The decision to disband and merge the struggling WB and UPN networks looks like it might turn into a rare windfall for the Tribune Co., which has been faltering due to declining newspaper circulation, slipping ad revenues and other financial troubles.

When the new, resulting CW Network launches this fall, Chicago-based Tribune, parent of WB affiliate KTLA-TV (Channel 5) and the Los Angeles Times, will be in the cat-bird seat in a number of ways.

Tribune gave up its 22 percent stake in the WB in exchange for the security of an unusually long 10-year network affiliation agreement. After losing about $140 million from its WB investment over 11 years, the company's only financial exposure now will be the fees its stations pay for the right to air CW programming. And the company won't be on the hook for WB shutdown costs, such as severance for the Burbank-based network's employees who won't be going to CW. The two defunct networks have about 300 employees between them

"We feel this is a great day for us," Tribune Chief Executive Dennis FitzSimons said during a conference call with analysts soon after the merger was announced Jan. 24.

The new broadcasting network will be a 50-50 joint venture between WB founder Warner Bros. Entertainment and UPN parent CBS Corp. But Tribune is playing a key part and many on Wall Street agreed with FitzSimons' assessment.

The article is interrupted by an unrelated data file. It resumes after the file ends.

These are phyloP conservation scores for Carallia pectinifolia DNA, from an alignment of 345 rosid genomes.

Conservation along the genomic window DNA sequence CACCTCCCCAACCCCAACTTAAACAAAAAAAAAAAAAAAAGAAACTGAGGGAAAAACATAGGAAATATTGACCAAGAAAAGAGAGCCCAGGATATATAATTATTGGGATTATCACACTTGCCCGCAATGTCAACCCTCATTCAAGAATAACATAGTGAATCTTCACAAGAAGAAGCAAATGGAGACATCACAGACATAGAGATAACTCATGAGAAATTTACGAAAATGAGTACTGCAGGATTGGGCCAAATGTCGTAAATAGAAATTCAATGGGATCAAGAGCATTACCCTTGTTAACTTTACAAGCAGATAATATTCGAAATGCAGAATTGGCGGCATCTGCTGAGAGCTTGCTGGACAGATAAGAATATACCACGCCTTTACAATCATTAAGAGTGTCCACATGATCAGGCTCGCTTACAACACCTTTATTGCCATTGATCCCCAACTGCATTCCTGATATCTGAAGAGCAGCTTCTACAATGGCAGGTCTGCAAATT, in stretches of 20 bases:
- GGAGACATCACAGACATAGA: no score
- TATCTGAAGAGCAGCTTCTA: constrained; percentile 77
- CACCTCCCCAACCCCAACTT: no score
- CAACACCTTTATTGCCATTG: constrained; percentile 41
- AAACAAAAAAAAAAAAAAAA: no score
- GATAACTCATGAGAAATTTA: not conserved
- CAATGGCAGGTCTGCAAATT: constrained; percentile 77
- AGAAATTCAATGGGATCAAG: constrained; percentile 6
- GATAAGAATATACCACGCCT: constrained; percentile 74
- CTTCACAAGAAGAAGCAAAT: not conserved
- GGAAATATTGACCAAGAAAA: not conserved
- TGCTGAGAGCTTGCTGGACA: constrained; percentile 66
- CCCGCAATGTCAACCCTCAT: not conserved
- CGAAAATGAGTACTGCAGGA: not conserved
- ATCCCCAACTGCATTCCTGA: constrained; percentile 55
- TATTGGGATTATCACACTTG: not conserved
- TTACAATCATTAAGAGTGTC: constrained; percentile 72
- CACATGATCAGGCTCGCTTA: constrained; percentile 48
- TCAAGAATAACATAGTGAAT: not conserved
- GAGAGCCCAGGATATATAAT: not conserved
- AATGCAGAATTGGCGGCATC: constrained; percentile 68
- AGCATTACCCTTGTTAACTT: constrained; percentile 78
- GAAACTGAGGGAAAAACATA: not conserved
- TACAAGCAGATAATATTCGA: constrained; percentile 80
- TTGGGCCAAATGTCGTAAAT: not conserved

"WB out, CW in good news (for a change) for TRB," said Goldman Sachs analyst Peter Appert in a note to investors. Appart pointed out that Tribune's stock has been whipped in recent years as the media company has struggled.

Among the problems: soft ratings for its WB stations a situation that may improve with the new network. While several other former WB and UPN affiliates now must scramble to find new programming this fall, 16 of the 19 affected stations owned by Tribune including KTLA will be part of the new network.

Particularly hard hit will be News Corp. subsidiary Fox Television Stations, which will have nine stations left out in the cold, including UPN affiliate KCOP-TV (Channel 13). That's because they're in the same market as a WB or UPN affiliate owned by Tribune or CBS, whose stations got first dibs on joining the new network.

Analysts and industry insiders anticipate that ratings and thus ad rates at the new CW stations will be higher since the network is expected to cherry pick the best shows from the two networks to reach its desired 18-to-34 demographic. The lineup is expected to include UPN's "America's Next Top Model," "Everybody Hates Chris," and "WWE Smackdown," plus the WB's "Smallville," "Gilmore Girls," and "Reba."

However, it's unclear how much of an effect improved ratings will have on Tribune's bottom line, considering the poor financial and circulation performance of the company's newspapers, including its marquee Times property.

Merrill Lynch analyst Lauren Rich Fine called the CW deal "a small positive" for Tribune because of the opportunity for better station ratings. Others agree.

"We think the combined networks should be able to increase market share, which is running at about 1.4 ratings share for each," Prudential Equity Group analyst Steven Barlow told his clients. "A combined 1.8 to 2.0 share would be very good for Tribune."

Tribune shares have fallen 40 percent in the last two years and closed at $29.45 on Jan. 25, 1.5 percent off their $29.90 closing price the day before the deal was announced last week.

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